What have we learned in 2020? Maybe that a lot of us can work from home, at least some of the time. Maybe that we can live without sports and entertainment. Maybe that we don’t absolutely need to travel so much. Maybe that we really need the social companionship of other human beings to be fully whole and healthy. Maybe that we truly value family (even though ours is not a perfect Norman Rockwell family) and we miss opportunities to eat together and visit together. Maybe that we can worship God individually or as a family at home – we don’t like it, but we can. Maybe you learned how important singing out loud, and joyfully, is as a part of your worship life, and how much we want to be in people’s lives, and how much we want to hug and eat potlucks together. (Those days are coming…)

How have we grown in this past year?

Maybe you grew in your marriage or family relationships because you were gently forced to spend more time together. Maybe you grew in your financial accountability because you have had to live with less.  Maybe you grew in knowledge because you read more. Maybe you grew in your appreciation for health care workers who needed to use all their knowledge and skills AND WISDOM to keep people alive, or your appreciation for government officials who had to use wisdom to make tough decisions for the good of society. Maybe you have grown in your faith because you spent more time with God, in prayer and devotions.

Jesus asked and answered questions in the temple with the religious leaders. What questions have we asked and had answered in this past year?

The mystery of God’s will is more tied up in Jesus than it is in making sense of the weird and wonderful and wacky things that happened in our world in 2020. The mystery of God’s will is that He would look on us sinners and then, with a heart full of love, lavish His grace and redemption and forgiveness on us through His Son, Jesus.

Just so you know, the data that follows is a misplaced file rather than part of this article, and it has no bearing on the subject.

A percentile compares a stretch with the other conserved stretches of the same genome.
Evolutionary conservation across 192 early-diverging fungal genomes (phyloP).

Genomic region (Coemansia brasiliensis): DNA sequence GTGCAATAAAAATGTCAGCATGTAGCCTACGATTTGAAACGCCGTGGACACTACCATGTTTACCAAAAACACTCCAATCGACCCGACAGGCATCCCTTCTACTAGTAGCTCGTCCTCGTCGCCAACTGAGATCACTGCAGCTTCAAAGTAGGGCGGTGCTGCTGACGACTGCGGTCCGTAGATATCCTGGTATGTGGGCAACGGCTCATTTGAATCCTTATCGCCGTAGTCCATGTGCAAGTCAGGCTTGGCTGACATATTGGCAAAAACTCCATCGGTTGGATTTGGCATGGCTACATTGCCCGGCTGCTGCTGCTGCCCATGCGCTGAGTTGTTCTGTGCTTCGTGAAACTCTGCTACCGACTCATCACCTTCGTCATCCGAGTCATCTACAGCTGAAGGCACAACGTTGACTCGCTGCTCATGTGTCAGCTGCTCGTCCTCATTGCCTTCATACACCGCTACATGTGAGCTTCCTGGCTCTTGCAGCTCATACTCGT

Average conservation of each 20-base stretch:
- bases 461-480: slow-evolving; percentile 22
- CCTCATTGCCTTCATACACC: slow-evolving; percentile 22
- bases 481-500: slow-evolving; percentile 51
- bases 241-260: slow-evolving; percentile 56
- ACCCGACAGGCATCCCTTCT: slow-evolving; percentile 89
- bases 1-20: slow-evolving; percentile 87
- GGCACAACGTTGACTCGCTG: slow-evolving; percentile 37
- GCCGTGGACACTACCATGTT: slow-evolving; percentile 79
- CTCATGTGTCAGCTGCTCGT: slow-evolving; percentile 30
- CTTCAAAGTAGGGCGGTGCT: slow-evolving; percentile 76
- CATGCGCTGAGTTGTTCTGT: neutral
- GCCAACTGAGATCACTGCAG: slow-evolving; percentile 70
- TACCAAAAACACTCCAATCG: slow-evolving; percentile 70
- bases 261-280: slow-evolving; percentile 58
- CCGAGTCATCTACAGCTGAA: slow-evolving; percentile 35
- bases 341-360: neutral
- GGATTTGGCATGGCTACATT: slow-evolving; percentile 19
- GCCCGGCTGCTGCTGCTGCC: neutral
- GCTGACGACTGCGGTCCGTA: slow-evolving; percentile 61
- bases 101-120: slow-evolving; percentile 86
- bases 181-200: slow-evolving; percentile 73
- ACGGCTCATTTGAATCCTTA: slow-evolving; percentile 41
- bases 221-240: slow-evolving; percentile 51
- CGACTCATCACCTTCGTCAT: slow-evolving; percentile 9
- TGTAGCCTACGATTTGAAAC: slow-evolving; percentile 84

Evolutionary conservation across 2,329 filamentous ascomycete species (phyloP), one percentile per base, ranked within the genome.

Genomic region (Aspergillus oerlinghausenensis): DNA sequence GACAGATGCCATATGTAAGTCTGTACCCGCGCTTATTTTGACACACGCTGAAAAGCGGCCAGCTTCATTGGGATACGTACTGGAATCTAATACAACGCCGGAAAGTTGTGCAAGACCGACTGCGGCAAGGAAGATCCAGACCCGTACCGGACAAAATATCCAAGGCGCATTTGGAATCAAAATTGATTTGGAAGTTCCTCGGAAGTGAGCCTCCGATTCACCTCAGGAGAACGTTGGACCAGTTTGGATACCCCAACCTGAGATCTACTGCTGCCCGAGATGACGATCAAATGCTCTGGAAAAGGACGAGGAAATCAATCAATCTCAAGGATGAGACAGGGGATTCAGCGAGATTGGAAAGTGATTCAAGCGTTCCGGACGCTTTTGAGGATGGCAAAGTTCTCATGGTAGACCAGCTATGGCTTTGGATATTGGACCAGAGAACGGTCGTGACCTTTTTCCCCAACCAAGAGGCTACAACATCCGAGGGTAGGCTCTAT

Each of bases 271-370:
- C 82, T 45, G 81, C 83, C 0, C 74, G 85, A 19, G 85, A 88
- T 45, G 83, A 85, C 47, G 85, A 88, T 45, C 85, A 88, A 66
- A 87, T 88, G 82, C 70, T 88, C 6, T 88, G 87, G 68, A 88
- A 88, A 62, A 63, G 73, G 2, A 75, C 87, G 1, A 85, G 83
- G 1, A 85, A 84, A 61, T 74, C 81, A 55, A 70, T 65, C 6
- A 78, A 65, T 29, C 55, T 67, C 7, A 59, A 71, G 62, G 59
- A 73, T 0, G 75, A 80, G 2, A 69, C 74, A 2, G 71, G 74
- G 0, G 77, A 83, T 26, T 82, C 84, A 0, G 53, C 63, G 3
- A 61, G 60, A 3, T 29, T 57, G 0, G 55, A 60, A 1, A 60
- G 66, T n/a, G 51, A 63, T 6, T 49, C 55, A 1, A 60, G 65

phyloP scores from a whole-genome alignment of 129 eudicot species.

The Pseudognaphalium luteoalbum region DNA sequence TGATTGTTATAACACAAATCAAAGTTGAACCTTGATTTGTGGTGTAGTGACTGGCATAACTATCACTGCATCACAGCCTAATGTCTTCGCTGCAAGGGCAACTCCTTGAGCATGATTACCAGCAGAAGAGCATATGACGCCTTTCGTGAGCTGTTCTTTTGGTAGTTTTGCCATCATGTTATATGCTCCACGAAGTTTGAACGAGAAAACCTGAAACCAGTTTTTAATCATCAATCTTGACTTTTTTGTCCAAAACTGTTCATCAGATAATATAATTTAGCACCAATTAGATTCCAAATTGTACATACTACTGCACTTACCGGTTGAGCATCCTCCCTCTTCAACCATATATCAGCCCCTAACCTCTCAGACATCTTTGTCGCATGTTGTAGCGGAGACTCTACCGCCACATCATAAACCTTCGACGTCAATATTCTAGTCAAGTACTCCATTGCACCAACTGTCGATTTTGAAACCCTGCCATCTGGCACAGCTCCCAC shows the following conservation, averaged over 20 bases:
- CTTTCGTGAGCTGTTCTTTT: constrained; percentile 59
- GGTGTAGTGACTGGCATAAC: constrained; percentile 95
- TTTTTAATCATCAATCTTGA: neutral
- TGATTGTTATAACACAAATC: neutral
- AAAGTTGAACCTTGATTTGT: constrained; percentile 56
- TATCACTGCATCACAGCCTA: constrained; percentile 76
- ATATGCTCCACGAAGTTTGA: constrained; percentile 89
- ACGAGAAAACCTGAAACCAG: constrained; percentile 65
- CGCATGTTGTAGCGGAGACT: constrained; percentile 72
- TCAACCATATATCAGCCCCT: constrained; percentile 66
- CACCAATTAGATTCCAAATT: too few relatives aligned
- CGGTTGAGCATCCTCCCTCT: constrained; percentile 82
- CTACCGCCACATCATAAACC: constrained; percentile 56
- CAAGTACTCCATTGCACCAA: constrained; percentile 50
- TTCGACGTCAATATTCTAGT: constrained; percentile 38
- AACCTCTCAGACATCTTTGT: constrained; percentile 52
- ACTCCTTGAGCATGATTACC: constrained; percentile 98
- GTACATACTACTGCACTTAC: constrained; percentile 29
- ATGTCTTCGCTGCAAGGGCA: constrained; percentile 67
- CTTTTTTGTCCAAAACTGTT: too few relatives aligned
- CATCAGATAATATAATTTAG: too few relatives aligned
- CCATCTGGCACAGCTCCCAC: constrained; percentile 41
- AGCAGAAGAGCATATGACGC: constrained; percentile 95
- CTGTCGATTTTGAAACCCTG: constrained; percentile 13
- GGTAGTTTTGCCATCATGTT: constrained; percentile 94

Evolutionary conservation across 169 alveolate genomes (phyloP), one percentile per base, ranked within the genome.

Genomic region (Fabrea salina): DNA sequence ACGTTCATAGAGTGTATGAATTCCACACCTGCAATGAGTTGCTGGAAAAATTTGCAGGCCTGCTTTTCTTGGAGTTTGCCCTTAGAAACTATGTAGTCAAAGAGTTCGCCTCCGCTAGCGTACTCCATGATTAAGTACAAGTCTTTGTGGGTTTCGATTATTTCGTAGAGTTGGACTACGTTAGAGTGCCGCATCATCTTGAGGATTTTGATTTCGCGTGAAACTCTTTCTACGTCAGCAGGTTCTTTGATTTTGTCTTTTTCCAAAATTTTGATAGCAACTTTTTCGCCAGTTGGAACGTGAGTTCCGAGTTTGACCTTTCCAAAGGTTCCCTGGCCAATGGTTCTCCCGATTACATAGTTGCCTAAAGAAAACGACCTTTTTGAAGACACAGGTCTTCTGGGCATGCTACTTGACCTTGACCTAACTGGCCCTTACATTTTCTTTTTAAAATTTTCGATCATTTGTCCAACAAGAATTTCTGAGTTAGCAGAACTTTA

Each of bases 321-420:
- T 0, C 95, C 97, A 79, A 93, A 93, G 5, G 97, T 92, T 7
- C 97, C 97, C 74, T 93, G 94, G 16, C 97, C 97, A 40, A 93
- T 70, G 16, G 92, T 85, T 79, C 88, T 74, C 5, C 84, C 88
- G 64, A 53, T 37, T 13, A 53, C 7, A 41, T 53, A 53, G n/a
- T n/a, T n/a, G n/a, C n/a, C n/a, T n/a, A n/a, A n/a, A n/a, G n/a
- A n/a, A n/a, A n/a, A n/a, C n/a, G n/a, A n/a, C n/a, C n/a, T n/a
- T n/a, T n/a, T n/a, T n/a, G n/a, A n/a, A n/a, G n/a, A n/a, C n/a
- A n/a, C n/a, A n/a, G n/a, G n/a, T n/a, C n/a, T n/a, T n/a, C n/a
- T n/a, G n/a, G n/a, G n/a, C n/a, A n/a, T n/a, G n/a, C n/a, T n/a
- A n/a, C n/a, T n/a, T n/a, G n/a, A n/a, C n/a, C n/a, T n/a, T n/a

God came down to earth in the person of His Son, Jesus, born and placed into the Bethlehem manger. Jesus never stopped going down. He went so low as to humble himself to death – even death on a cross… to save us. Although He is the source of truth, He was found guilty of an apparent lie. Although He is the source of light, for three hours He hangs in the darkness. Although He is the source of life, He was crucified, dead… and buried. This is no sentimental or syrupy love. But a fierce love for us. Driven by nails. Marked with scars. Crowned with thorns. And risen from the dead to reign and rule our lives with deep compassion and transforming grace. That is a mystery to be sure. But it is a mystery that God has revealed to us so that we might know, and believe.

In C. S. Lewis’ The Lion, The Witch and The Wardrobe, the White Witch demands the right to execute the traitor Edmund, citing some deep magic from the Dawn of Time. Aslan the Lion, the Christ-figure in the book, offers himself in Edmund’s place. The White Witch accepts, thinking she will thereby defeat her greatest enemy. She mocks Aslan and kills him on the great stone table.

But Aslan reappears alive, thanks to an even deeper wisdom from before the Dawn of Time. He explains that, “When a willing victim who had committed no treachery was killed in a traitor’s stead, the Table would crack and Death itself would start working backward.”

God’s Wisdom-in-the-flesh, our Lord Jesus, was a willing victim who had committed no treachery. He was killed in our stead, but death could not hold Him. He rose from the dead, and forced death to start working backward, not only for Him, but also for us. This is the essence of the mystery of God’s will, and the riches of His grace, which He lavished on us, in His wisdom. With this truth in our back pocket all year long, we can live like Solomon, discerning between good and evil and carrying out our responsibilities with God-given wisdom, we can grow in wisdom like Jesus, and we can wisely apply every spiritual blessing from God to our words and actions in 2021. Amen.